Throughout history, many important leaders have emerged who have a mission to significantly change the fate of the society in which they live. These great leaders not only led their nation’s struggle for existence, but also took on the difficult task of changing and improving the society in which they lived. However, among these leaders, only one was elevated to the rank of “Supreme Spirit”! Mohandas Karamchand Gandhi, the political and spiritual leader of the Indian Independence Movement, or Mahatma Gandhi, known to the Indian people as the “Supreme Spirit” or “Mahatma”, continues to be one of the most important political figures in recent history. The “civil disobedience” and “passive resistance” movement he started against the British colony in India is still an important struggle, an important form of resistance. Here are 10 things you need to know about Mahatma Gandhi, the symbol of passive resistance.
1. Developed the Sanskrit doctrine of passive resistance called “satyagraha”, which means “clinging to the truth.”
The Indian people managed to get rid of the British colony and gain independence thanks to this doctrine and the methods of passive resistance contained in it, which formed the basis and were used by Mahatma Gandhi to define the elements of non-violent resistance to evil.
2. Mahatma Gandhi was also influenced by religious concepts in the development of the doctrine of Satyagraha, which had a significant impact on world political history.
Gandhi, who was called the Supreme Spirit by the Indians, was of Asian origin, such as Jainism and Hinduism. Morality, tolerance, harmlessness to no living being, and abstinence from all forms of violence were some of the most basic teachings of these beliefs. Accordingly, in developing the doctrine of Satyagraha, Gandhi was also influenced by these religious beliefs prevalent in India.
3. Mahatma Gandhi, leader of the independence struggle against England, studied law in England.
4. He lived in South Africa for 21 years, before the start of the struggle for independence in India.
Gandhi encountered racism many times during his years in South Africa, and he began his fight against racism and exploitation in South Africa long before his time in India.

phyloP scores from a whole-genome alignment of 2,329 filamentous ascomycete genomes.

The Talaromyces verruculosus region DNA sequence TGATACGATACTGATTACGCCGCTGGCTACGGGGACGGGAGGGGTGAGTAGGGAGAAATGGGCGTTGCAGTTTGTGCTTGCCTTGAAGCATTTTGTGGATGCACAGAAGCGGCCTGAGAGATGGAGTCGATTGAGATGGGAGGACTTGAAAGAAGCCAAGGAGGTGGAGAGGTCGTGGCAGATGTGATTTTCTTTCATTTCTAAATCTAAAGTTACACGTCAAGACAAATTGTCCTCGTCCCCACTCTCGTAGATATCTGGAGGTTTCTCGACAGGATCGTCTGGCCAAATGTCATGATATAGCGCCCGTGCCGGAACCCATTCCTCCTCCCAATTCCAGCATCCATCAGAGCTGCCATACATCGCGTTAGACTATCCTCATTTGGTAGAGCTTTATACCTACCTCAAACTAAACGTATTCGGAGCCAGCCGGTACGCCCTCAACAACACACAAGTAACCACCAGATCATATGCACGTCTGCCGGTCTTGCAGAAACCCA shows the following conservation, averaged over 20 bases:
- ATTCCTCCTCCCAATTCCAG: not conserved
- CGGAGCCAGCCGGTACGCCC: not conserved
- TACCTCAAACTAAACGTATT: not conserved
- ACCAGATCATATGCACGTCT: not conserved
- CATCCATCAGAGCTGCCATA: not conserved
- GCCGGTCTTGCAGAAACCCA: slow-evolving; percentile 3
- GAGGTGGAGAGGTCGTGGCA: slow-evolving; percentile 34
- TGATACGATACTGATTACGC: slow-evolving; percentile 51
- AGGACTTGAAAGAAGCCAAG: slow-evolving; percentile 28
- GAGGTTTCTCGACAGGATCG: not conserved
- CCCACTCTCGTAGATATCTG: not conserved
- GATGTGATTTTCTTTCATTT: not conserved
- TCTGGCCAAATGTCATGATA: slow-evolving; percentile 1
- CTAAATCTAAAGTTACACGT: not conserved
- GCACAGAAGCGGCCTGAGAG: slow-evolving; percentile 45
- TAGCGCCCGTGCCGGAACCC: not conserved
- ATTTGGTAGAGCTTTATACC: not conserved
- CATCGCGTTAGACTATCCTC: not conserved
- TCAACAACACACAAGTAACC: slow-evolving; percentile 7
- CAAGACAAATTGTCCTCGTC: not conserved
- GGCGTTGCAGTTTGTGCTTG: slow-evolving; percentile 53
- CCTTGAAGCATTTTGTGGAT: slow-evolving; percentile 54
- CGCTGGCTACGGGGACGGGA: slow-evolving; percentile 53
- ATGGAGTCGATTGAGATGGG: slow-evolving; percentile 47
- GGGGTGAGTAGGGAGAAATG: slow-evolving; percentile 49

5. During the Second Boer War 1899-1902. entered the war on the side of the British.
Moreover, he called on people of Indian origin living in Africa to fight for the British at the front. Of course, Gandhi had reasons to fight for the British. According to him, if the Indians had sided with the British during this war in Africa, the Indians would have had equal civil rights. However, after the war, the British did not accept Indians as equal citizens.
6. Returning to India in 1915, Gandhi became the leader of the Indian National Congress in 1921.
Gandhi, who became the voice of the desire for independence in India, began by organizing the Indian people in protest against colonial rule. In addition, during the same period, she organized various campaigns to reduce poverty in the country, expand women’s rights, ensure peace between religious and ethnic elements, and eliminate caste-based discrimination.
7. In 1930, he led the Salt March, which is considered one of the most important acts of civil disobedience in history.
Salt was just one of dozens of items monopolized by the British in colonial India over the years. This was a great opportunity for Gandhi, who was a symbol of passive resistance.
Together with Mahatma Gandhi, thousands of people went on the famous Salt March on March 12, 1930 to abolish the salt monopoly in the country. People led by Gandhi walked about 400 kilometers to reach the village of Dundee on the coast of the Indian Ocean. At the end of the march, thousands of people broke the law enforced by the British since 1762, and many years later became the first people to mine salt in their country. At the end of this action, 60 thousand people were sent to prison. But the British salt law was no longer in effect.
8. Gandhi, who led the movement of the Indian people for independence, was called the Supreme Spirit.
The great leader of the Indian people is still perceived in India as a messianic figure.
9. He lived very modestly
In the early 1920s, he adopted a “self-sufficient” understanding of life.
10 Assassinated by Hindu nationalist Naturam Godse on January 30, 1948.
The news of Gandhi’s death was reported by a prominent figure in the independence movement and the first prime minister of independent India, Jevahirlal Nehru. Gandhi’s birthday, October 2, is one of the national holidays in India. Around the world, it is celebrated as the “International Day of Non-Violence”.
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